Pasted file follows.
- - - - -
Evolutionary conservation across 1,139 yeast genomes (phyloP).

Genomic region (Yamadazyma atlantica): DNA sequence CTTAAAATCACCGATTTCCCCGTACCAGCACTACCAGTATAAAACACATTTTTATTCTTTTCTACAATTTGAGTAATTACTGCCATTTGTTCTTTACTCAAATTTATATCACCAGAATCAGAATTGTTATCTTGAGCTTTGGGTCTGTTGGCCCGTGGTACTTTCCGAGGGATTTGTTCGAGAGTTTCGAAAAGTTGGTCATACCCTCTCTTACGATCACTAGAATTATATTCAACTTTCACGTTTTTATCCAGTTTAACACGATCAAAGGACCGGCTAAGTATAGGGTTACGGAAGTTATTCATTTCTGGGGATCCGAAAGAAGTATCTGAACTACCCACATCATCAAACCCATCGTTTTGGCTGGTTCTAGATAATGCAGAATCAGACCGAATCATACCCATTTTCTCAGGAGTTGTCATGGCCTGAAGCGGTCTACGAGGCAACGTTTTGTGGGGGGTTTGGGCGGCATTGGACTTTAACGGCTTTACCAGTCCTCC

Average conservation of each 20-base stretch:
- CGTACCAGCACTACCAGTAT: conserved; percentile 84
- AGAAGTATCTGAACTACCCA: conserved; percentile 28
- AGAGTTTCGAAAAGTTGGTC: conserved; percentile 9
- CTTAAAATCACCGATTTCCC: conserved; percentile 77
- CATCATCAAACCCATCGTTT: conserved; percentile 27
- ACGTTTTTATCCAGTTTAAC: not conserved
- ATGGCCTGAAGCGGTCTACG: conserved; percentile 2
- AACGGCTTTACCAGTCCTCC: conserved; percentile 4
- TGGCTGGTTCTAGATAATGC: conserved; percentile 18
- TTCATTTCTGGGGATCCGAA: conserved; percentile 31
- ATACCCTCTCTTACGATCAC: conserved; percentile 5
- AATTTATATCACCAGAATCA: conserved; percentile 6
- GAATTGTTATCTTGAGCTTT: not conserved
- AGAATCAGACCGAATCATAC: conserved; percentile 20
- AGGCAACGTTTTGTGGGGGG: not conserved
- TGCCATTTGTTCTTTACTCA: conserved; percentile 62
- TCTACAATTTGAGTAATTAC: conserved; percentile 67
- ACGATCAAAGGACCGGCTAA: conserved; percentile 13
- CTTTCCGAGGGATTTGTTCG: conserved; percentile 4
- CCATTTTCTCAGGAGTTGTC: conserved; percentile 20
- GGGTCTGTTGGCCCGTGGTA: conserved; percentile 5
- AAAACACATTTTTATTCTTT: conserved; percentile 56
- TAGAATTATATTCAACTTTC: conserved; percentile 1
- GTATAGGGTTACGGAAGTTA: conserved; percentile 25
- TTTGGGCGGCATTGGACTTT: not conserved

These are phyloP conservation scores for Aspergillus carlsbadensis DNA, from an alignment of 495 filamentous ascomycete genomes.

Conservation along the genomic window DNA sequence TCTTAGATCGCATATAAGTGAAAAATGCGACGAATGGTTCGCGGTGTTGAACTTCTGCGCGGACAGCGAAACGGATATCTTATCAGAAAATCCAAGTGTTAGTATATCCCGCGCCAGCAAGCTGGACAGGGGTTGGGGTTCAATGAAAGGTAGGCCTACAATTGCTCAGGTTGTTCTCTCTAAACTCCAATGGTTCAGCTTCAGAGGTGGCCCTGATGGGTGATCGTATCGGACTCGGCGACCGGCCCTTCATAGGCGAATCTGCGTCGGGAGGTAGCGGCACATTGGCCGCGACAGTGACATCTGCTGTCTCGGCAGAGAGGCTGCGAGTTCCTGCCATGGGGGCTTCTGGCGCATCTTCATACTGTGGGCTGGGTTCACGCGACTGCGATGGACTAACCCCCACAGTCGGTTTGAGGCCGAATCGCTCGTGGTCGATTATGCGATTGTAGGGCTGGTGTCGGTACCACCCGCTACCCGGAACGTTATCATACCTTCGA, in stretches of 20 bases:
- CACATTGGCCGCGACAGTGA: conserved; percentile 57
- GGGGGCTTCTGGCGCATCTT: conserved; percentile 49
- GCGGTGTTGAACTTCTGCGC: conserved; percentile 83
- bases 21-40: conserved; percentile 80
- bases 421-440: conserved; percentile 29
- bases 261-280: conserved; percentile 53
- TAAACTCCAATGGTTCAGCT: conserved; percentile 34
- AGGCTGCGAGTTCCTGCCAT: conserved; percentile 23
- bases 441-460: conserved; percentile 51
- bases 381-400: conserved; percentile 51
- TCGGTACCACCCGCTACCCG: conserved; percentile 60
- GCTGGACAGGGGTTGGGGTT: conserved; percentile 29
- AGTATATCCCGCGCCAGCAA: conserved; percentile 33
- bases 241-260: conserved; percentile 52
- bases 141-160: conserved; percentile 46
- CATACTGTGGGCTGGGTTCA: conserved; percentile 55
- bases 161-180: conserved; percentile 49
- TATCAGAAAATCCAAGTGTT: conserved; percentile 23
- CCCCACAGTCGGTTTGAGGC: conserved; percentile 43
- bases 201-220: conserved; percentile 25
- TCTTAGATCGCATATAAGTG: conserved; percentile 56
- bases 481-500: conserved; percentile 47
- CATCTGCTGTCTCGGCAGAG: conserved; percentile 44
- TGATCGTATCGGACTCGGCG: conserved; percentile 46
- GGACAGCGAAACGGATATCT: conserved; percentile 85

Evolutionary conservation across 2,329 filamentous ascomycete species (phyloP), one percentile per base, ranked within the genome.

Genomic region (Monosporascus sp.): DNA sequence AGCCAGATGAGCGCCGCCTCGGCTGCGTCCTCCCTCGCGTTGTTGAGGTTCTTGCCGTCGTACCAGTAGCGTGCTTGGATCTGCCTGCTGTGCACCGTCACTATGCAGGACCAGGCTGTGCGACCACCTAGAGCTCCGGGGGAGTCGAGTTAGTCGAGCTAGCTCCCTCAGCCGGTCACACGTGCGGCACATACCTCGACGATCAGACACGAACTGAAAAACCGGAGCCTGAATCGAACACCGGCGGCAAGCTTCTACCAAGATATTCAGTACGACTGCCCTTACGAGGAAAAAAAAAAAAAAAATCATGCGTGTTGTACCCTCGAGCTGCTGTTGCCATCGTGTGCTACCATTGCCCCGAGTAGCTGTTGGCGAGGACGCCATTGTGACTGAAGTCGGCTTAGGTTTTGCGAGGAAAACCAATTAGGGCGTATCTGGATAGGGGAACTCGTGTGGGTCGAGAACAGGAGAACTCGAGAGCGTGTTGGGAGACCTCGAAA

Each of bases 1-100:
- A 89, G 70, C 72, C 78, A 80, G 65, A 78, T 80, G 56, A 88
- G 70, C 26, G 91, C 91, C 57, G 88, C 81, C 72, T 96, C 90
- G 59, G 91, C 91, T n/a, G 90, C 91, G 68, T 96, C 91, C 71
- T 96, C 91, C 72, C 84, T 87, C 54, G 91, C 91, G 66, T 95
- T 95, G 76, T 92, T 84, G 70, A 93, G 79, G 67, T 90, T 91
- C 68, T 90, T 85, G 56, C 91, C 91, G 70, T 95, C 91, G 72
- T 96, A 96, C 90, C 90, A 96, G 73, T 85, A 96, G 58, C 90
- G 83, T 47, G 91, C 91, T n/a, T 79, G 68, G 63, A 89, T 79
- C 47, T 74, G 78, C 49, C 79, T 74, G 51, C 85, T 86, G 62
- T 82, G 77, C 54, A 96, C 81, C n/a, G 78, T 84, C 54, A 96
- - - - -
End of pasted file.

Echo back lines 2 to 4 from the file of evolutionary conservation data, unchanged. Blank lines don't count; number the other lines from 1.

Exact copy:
Genomic region (Yamadazyma atlantica): DNA sequence CTTAAAATCACCGATTTCCCCGTACCAGCACTACCAGTATAAAACACATTTTTATTCTTTTCTACAATTTGAGTAATTACTGCCATTTGTTCTTTACTCAAATTTATATCACCAGAATCAGAATTGTTATCTTGAGCTTTGGGTCTGTTGGCCCGTGGTACTTTCCGAGGGATTTGTTCGAGAGTTTCGAAAAGTTGGTCATACCCTCTCTTACGATCACTAGAATTATATTCAACTTTCACGTTTTTATCCAGTTTAACACGATCAAAGGACCGGCTAAGTATAGGGTTACGGAAGTTATTCATTTCTGGGGATCCGAAAGAAGTATCTGAACTACCCACATCATCAAACCCATCGTTTTGGCTGGTTCTAGATAATGCAGAATCAGACCGAATCATACCCATTTTCTCAGGAGTTGTCATGGCCTGAAGCGGTCTACGAGGCAACGTTTTGTGGGGGGTTTGGGCGGCATTGGACTTTAACGGCTTTACCAGTCCTCC

Average conservation of each 20-base stretch:
- CGTACCAGCACTACCAGTAT: conserved; percentile 84